Healthy food would be welcome
PUBLISHED: 18:22 18 September 2008 | UPDATED: 07:05 30 May 2010
I THINK let Mrs Sheppard try for six months ( No burger van by town school , Broadcast, September 11). Reference the concerns of unhealthy foods, it is perfectly possible for her to supply healthier options including paninis (the cost of a panini grill is
I THINK let Mrs Sheppard try for six months ('No burger van by town school', Broadcast, September 11).
Reference the concerns of unhealthy foods, it is perfectly possible for her to supply healthier options including paninis (the cost of a panini grill is negligible and they are physically tiny), salads she could make from home (to cut costs) or have supplied to her business, healthy soups in a cup and baked potatoes, falafels etc alongside the burgers and hot dogs that the British public expect from a burger van.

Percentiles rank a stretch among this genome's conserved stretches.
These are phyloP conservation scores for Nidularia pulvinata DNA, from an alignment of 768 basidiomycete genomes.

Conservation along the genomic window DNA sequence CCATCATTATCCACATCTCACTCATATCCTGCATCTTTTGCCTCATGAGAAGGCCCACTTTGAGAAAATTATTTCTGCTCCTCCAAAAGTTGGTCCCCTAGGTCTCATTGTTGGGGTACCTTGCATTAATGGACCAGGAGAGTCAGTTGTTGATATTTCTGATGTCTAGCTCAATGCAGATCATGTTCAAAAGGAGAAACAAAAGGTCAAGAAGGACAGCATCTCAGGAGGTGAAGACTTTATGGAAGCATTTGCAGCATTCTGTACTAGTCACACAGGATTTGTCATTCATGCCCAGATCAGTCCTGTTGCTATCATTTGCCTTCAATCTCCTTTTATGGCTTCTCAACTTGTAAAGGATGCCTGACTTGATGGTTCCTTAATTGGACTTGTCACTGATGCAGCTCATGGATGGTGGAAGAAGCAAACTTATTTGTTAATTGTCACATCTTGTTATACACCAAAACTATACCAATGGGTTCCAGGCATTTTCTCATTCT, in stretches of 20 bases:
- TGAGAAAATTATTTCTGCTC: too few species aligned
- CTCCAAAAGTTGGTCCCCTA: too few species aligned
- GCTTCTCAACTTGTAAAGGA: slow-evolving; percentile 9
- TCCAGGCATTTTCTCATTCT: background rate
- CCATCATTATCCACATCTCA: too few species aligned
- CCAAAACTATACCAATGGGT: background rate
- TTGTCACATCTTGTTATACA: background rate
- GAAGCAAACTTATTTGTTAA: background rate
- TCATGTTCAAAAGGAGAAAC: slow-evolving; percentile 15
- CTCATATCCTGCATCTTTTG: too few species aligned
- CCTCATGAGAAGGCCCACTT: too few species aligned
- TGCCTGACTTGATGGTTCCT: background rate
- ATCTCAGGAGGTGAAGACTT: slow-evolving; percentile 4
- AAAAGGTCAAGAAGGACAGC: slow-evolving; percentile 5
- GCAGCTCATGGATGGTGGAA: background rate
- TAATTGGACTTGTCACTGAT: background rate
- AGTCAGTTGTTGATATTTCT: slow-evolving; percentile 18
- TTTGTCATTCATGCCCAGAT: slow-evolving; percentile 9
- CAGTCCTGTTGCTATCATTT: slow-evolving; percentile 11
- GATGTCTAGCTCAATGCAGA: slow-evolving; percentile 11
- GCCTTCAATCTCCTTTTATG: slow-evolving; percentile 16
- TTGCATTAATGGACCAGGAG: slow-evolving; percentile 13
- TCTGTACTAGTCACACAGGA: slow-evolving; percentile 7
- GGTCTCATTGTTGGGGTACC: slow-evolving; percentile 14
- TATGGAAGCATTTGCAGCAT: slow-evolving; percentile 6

I do not know the woman and have no connection to her. I do not want unhealthy food pushed on our children including those at the skate park. However a van could supply healthy food and drinks as it's up to the vendor what she supplies, and working in London I am seeing a continuing trend for fast food outlets to improve the health quality of the foods they sell.
For example I know a place where at 3am I can go and eat a panini or baked potato with a wide variety of healthy fillings accompanied with a nice cup of tea or a bottled milkshake or fruit drinks without all the unhealthy additives (albeit in London).
Give the lady a chance and she may surprise all the critics if given the feedback that we want healthy options for the children
If I was her I would do away with the unhealthy fried burgers and sausages and proceed with healthy options from the start.
Think out of the box and the public will love it at any time of day.
Adam Backer (a regular user of fast food vans due to the nature of my work)
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